The Marra Wonga site, near Barcaldine in central Queensland, is home to around 15,000 individual works of rock art.
Though they stretch across 160 metres of sandstone, and likely several thousand years of creation, the petroglyphs tell one cohesive story: that of the Seven Sisters, a common motif in Aboriginal cultures that bears a close resemblance to the Ancient Greeks’ Pleiades.
Researchers based at Griffith University, and Iningai Traditional Owners, have been documenting the site’s art from both an archaeological and ethnographic perspective and have recently published their findings in Australian Archaeology.
“Ten clusters of designs spread across the length of the engraved area of Marra Wonga appear to have been placed in a particular order, from south to north, although the designs were likely made at different times, with an accumulation of these clusters and other rock markings over time,” says lead author Professor Paul Tacon, from Griffith University’s Centre for Social Cultural Research.
“However, the order makes sense for contemporary Aboriginal community members as different parts of a Seven Sisters Dreaming story, in the correct sequence.”
The petroglyphs mostly take the form of animal tracks, lines, grooves and drilled holes, but there are plenty of more detailed designs.
These include snakes, a cluster of seven stars, engraved feet (some with six toes), and an engraved penis.
One anthropomorphic figure at the southern end of the site is interpreted as Wattanuri by the Iningai. This ancestral being appears in a range of Indigenous Australian stories, with different names, as the pursuer of the Seven Sisters.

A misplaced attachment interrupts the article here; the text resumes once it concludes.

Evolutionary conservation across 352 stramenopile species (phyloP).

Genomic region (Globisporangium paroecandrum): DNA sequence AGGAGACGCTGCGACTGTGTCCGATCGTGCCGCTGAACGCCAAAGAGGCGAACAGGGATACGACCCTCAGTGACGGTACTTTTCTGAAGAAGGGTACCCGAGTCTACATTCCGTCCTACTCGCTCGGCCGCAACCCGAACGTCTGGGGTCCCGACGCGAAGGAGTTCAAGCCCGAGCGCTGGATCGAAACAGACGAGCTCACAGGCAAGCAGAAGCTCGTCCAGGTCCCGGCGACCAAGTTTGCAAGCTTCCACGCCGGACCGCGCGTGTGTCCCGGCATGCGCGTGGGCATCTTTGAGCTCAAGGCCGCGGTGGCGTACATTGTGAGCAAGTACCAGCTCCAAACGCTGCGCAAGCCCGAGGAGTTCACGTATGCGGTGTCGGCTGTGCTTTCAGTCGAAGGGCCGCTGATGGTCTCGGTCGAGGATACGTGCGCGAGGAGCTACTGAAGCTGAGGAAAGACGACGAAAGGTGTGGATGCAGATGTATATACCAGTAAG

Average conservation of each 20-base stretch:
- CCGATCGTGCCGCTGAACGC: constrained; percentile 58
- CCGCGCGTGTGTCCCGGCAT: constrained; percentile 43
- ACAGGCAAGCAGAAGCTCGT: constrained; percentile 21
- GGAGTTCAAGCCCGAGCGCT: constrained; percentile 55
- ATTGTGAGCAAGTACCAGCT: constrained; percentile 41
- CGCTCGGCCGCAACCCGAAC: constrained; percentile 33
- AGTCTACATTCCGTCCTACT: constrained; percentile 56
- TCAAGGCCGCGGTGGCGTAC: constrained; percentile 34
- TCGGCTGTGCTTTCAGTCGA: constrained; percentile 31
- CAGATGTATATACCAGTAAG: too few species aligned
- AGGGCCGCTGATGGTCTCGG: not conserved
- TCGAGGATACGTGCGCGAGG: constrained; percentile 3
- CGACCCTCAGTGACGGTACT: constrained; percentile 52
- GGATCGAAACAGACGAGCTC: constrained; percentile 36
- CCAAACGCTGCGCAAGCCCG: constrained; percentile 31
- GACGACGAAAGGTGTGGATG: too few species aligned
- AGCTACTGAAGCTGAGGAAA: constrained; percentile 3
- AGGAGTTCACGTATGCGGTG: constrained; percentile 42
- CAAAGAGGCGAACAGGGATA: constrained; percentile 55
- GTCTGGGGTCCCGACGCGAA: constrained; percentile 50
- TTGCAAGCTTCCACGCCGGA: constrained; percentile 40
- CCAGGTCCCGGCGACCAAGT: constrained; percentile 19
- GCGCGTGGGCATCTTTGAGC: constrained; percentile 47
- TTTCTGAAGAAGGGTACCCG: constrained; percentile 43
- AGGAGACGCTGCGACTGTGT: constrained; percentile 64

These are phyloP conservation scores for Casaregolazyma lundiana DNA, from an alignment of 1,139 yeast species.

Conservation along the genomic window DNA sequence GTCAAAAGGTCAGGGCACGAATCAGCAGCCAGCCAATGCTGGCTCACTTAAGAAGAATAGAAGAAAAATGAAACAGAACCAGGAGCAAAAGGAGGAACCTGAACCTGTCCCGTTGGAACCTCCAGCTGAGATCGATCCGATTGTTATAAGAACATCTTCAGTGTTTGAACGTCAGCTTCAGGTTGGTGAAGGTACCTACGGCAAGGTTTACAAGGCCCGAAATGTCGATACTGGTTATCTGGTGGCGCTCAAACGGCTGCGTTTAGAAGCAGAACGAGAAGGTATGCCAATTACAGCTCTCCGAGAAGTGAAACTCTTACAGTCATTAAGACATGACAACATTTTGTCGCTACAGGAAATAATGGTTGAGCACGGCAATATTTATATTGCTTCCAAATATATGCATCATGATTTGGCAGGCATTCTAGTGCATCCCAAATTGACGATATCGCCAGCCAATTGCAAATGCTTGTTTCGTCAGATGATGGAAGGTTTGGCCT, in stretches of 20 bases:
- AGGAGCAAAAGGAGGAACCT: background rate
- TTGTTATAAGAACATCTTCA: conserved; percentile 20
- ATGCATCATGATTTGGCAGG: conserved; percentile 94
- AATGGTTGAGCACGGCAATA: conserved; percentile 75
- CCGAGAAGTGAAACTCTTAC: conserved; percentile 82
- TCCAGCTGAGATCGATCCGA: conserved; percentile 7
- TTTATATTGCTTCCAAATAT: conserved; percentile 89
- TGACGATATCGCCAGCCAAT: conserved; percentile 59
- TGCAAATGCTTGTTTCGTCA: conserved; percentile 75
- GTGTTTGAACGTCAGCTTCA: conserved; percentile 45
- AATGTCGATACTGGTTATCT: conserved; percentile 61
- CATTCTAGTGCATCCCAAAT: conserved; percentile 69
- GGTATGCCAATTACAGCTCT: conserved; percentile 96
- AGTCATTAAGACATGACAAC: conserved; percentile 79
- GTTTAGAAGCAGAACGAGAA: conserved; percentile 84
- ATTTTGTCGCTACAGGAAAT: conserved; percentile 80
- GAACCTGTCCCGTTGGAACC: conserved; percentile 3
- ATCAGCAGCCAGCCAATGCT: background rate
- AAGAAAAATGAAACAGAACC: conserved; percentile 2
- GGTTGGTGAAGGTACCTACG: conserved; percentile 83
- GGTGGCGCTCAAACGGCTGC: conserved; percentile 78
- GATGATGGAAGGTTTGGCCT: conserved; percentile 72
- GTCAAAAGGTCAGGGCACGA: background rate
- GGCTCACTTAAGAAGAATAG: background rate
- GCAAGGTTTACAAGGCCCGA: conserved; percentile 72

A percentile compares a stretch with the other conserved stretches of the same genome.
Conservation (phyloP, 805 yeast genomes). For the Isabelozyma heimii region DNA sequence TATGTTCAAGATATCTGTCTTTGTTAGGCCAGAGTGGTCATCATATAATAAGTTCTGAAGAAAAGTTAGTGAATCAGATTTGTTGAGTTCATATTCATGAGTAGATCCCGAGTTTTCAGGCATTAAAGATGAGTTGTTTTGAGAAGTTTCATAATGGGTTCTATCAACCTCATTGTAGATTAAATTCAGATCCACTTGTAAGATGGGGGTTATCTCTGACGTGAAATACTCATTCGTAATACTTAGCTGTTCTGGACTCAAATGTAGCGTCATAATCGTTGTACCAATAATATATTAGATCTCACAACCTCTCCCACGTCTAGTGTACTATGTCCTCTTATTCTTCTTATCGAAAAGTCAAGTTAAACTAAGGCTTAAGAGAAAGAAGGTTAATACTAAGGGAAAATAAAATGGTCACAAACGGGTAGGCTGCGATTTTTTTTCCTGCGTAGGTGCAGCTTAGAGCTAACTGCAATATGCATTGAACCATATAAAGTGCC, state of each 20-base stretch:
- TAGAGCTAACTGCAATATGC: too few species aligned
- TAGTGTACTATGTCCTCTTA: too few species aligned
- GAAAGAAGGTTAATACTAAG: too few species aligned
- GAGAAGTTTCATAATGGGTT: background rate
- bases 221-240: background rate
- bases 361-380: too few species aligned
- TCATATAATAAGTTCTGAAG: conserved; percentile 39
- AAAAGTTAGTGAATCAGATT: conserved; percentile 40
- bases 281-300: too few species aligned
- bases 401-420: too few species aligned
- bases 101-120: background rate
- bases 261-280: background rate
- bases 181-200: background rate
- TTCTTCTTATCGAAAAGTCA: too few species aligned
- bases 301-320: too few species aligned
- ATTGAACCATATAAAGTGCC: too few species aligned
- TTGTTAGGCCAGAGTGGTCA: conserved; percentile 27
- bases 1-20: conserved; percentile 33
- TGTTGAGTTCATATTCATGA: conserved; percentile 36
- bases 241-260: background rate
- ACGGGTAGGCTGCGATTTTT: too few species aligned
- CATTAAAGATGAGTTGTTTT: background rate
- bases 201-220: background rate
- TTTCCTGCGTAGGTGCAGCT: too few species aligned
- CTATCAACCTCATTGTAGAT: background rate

“The Seven Sisters narrative story does vary across the country, but there are a number of components that are found in many of the different versions,” says Tacon.
“From an archaeological or visual point of view, we can see them at that site. From an ethnographic point of view, or from a contemporary cultural point of view, the site is a teaching place that has lots of different forms of meaning, but the key story is the Seven Sisters.”
The researchers don’t yet know for sure how old the art at Marra Wonga is.
“Rock art is notoriously hard to date, especially in sandstone shelters such as this one,” says Tacon.
They think it’s likely that some of the designs are over 5,000 years old, while other white stencils may be as young as one or two centuries.
“There are plans to do some excavations near the site in the future and that should allow us to determine the length of occupation right at that site, and there is a possibility that some mud wasp nests overtop of some of engraved figures could be sampled for dating,” says Tacon.
In their paper, the researchers state that Marra Wonga is “an extraordinary rock art site worthy of special protection, conservation and management given its many unique features”, and propose further research on conserving and managing sustainable tourism at the site.
“This rock art site, in terms of its contemporary Indigenous interpretation, and in terms of the imagery, is probably the strongest rock art site in Australia for the Seven Sisters narrative,” says Tacon.
Ellen Phiddian is a science journalist at Cosmos. She has a BSc (Honours) in chemistry and science communication, and an MSc in science communication, both from the Australian National University.
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